True..I have about as much knowledge of Australian culture as you do about American...oh, and theres this guy who says otherwise as well...
https://psmag.com/news/australia-ambassador-gun-laws
"But if you know how to observe yourself, you will discover your real nature, the primordial state, the state of Guruyoga, and then all will become clear because you will have discovered everything"-Namkhai Norbu Rinpoche

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Re: deadliest mass shooting in the U.S.

Post by Grigoris » Sun Feb 18, 2018 10:54 pm

Fa Dao wrote:
Sun Feb 18, 2018 9:53 pm
True..I have about as much knowledge of Australian culture as you do about American...
Sorry to inform you that you are 100% wrong.

Tell me what you know about the great Australian hero Ned Kelly. What about the Eureka stockade?

See out here in the rest of the world we get Amerikan culture and history rammed into our various orifices on a daily basis. It is a constant and inescapable onslaught. In Amerika, on the other hand...

Just because you are ignorant of what is happening in the rest of the world does not mean that the rest of us are ignorant about Amerika.

As for this:
American culture is too deeply entrenched with heroes, guns and violence going all the way back to the founding of this country.
Cultures change. What you call Amerikan culture right now was not Amerikan cultrue during the 60's, nor will it be Amerikan culture in another 50 years. If Amerikans wish to push their country in a positive direction they can, if they want to continue screwing the rest of the planet, they will. It is up to them to decide. It is quite obvious what you have decided. Luckily there are people out there that think otherwise.
and theres this guy who says otherwise as well...
I am not interested in listening to pessimists. As a Buddhist I know change is inevitable. That change can be for the better or for the worse. It is up to us to decide which it will be. I prefer to listen to the school kids that will be striking, in order to make the people in Washington understand. I am much more interested in what the kids have to say. They will be shaping the future of the U$, not some jaded politician.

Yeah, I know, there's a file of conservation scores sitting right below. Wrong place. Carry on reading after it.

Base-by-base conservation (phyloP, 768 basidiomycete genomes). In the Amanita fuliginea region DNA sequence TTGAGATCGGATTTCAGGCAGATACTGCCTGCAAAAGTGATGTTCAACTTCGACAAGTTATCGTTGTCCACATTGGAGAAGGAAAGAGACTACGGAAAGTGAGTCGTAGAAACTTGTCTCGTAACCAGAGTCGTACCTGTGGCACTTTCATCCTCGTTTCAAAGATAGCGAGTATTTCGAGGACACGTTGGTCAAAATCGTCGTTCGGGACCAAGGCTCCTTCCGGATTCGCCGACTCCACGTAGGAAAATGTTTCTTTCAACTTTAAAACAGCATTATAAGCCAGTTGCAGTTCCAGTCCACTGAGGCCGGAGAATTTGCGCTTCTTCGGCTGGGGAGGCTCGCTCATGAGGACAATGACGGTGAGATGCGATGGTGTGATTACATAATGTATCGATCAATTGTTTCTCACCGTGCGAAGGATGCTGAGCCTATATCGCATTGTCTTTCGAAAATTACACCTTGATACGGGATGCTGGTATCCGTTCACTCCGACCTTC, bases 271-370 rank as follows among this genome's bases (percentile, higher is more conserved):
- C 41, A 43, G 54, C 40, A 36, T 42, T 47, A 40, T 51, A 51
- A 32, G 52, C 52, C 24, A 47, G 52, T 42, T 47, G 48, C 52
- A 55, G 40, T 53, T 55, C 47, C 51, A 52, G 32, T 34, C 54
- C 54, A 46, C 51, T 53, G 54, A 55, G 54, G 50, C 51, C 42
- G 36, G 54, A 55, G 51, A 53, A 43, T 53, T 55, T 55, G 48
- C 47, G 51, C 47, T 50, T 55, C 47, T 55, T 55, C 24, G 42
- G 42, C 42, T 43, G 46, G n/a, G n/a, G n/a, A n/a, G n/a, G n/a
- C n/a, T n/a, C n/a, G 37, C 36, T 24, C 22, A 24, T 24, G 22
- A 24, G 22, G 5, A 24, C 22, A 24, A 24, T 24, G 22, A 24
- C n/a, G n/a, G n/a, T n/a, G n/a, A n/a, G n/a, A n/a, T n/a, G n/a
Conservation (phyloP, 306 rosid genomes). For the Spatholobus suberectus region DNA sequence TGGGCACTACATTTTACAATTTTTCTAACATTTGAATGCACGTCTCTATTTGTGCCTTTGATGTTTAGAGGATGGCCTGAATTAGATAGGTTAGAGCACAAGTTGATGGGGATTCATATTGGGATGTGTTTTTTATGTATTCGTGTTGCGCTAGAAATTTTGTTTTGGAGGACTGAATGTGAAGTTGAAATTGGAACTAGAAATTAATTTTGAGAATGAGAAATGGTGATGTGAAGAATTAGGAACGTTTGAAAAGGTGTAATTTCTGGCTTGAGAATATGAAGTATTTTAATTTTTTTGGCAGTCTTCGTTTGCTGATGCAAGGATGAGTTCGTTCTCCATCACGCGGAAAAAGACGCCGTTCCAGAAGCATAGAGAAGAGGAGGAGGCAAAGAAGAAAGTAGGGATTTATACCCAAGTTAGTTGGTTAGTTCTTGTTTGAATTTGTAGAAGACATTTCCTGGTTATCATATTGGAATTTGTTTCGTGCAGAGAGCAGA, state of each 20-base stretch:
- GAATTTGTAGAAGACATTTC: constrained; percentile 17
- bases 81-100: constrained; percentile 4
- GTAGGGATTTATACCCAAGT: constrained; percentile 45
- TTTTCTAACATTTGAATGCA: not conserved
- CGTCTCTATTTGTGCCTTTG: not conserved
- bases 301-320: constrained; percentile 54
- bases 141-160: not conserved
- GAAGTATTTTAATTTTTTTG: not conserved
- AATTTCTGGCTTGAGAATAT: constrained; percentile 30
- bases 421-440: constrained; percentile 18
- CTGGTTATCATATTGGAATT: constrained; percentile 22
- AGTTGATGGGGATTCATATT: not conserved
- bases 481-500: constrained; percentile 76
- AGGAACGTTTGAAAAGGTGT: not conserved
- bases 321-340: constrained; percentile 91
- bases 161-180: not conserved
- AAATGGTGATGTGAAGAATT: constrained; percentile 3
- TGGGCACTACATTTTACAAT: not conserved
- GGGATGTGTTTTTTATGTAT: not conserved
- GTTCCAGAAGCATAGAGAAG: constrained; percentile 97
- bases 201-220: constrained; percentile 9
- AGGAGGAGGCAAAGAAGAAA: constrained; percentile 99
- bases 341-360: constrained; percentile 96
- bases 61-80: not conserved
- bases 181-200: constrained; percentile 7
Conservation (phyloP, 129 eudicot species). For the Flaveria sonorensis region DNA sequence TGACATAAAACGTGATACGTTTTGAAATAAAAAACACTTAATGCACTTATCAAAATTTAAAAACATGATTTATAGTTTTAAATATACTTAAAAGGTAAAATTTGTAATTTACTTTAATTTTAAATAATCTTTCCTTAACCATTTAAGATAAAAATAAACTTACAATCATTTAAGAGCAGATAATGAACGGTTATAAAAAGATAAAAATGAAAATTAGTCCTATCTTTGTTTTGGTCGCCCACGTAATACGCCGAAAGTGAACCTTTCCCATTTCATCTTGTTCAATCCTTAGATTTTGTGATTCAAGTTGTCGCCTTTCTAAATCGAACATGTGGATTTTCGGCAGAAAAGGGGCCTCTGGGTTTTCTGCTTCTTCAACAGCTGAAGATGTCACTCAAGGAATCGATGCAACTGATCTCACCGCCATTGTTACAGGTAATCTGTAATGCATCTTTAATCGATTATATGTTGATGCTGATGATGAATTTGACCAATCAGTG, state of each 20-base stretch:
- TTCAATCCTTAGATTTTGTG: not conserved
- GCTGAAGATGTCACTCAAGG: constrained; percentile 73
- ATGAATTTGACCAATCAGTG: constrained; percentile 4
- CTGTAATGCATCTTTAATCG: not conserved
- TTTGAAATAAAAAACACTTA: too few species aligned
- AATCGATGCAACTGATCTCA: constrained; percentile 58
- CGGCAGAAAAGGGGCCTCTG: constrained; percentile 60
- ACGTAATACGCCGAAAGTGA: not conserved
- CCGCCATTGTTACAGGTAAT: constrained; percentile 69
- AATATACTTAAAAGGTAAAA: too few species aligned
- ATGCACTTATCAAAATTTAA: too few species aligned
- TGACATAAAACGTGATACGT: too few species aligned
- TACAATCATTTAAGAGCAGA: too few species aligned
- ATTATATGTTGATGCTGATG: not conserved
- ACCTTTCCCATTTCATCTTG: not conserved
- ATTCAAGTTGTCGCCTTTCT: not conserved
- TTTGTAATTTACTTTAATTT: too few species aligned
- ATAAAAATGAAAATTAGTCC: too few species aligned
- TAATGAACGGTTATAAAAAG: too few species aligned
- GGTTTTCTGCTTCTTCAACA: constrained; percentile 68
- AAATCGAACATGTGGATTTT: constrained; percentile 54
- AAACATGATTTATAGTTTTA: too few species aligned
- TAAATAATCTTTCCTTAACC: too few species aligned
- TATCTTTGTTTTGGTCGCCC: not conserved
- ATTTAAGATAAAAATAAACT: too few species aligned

"My religion is not deceiving myself."
Jetsun Milarepa 1052-1135 CE

"Butchers, prostitutes, those guilty of the five most heinous crimes, outcasts, the underprivileged: all are utterly the substance of existence and nothing other than total bliss."
The Supreme Source - The Kunjed Gyalpo
The Fundamental Tantra of Dzogchen Semde

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fuki
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Re: deadliest mass shooting in the U.S.

Post by fuki » Sun Feb 18, 2018 11:20 pm

Grigoris wrote:
Sun Feb 18, 2018 10:54 pm
That change can be for the better or for the worse. It is up to us to decide which it will be. I prefer to listen to the school kids that will be striking in order to make people in Washington understand. I am much more interested what the kids have to say. The will be shaping the future of the U$, not some jaded politician.
I was touched by the kids speech, reminded me of the marches for the black people in US history. I agree to not dwell on the negatives and just keep trying and marching for positive change, no matter how long it takes. :smile:
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Re: deadliest mass shooting in the U.S.

Post by TharpaChodron » Sun Feb 18, 2018 11:50 pm

Malcolm wrote:
Sun Feb 18, 2018 8:10 pm
TharpaChodron wrote:
Sun Feb 18, 2018 8:01 pm
Since people think it's a mental health issue, my idea is a required psychological evaluation and background check for anyone trying to purchase these guns. In addition to a criminal background check, access to your mental health history, academic record, employment, social media history...which all goes into the psychologist's bio-psycho-social investigation, as well as an in-depth interview. And you pay for it. If you can't do this, do you really need an AR-15? Your probably what Trump would call a "loser" who doesn't "deserve" an AR-15. :meditate:
It's a public health issue at this point—and of course the CDC is forbidden to research it.
It sure is. I feel a change is coming, though. All the pro NRA gun folk I know have remained awfully quiet on social media this time around. Their arguments just aren't making much sense, even to them anymore (I think).